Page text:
- Gartner's 2017 Supply Chan Top 15 for Europe ranking elevated Unilever, Inditex and H&M to the top, respectively. Three new entrants also made the list: No. 13 Adidas, No. 14 Roche and No. 15 Siemens.
- Those within the European top 15 demonstrated growth of 6.8%, more than doubling the average among the global top 25.
- The three main trends consistent across the most successful European supply chains were digital experimentation, speed to adaptability and a focus on sustainability.
Gartner's European supply chain ranking cited five consistent traits among the new appointees.
Top supply chains have a few features that contribute both to excellent supply chains and a company's growth and profits. Gartner says top supply chains all have: global scale and local responsiveness; multiple models through segmentation; interest in collaboration; investments in talent and technology; a culture of excellence, and a mastery of change.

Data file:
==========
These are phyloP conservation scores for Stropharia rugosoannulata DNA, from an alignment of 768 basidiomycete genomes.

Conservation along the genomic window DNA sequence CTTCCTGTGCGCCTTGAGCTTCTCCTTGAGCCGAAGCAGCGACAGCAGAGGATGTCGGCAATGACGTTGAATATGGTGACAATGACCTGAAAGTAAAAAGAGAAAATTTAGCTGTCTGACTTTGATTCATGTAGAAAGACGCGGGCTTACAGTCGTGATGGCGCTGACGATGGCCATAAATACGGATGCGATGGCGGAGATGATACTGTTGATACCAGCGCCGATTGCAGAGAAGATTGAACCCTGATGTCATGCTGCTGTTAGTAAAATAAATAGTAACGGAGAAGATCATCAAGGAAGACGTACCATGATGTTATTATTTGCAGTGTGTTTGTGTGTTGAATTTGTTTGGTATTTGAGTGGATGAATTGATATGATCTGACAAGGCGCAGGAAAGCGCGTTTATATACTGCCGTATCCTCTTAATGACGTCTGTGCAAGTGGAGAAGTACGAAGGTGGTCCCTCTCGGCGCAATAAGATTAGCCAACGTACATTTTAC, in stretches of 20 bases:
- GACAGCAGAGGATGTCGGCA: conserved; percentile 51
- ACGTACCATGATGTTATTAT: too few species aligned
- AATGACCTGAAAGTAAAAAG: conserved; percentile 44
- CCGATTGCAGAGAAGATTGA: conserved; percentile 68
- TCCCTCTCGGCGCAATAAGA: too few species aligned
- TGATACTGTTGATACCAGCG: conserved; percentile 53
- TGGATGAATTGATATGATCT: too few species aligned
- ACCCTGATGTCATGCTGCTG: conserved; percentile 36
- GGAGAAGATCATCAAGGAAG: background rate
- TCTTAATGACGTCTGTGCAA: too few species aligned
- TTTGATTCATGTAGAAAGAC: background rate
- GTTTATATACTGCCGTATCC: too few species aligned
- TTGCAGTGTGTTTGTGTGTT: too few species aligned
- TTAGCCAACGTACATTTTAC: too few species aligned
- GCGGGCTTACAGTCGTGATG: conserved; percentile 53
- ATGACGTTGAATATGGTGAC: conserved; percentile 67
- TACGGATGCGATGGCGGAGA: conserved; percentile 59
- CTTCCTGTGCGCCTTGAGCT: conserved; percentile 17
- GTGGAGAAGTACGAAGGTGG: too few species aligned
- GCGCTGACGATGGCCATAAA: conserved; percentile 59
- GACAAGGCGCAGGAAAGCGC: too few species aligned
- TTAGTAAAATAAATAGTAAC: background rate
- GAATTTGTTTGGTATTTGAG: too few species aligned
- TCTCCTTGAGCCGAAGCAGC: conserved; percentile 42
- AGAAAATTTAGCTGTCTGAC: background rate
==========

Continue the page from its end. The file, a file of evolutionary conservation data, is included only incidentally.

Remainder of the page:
For example, Unilever's supply chain has undergone particularly rigorous restructuring. In 2000, the company began a new initiative called "The Path to Growth Strategy." Focus areas included People and Technology, among others. The company sought to develop collaborative rather than combative interactions with partners, and also worked to install early adoption internet access, demonstrating its willingness to accept and invest in new technology. These actions clearly align with those cited as earmarks of supply chain management success by Gartner, as the company embraced change and technology through collaboration.
Yet, it's not just in Europe where these principles are seen as formulas for success. In a recent opinion piece, Johnson & Johnson's Worldwide VP and Chief Supply Chain Officer Kathryn Wengel wrote, "every company wants to be an innovator, and during my time at Johnson & Johnson, I’ve found innovation begins with a company’s people and culture."
However, sometimes the best change comes not from within the company, but outside the four walls. "No matter how innovative of a company you are, you often need to embark on culture change and look to the outside to maintain a competitive edge," Wengel wrote.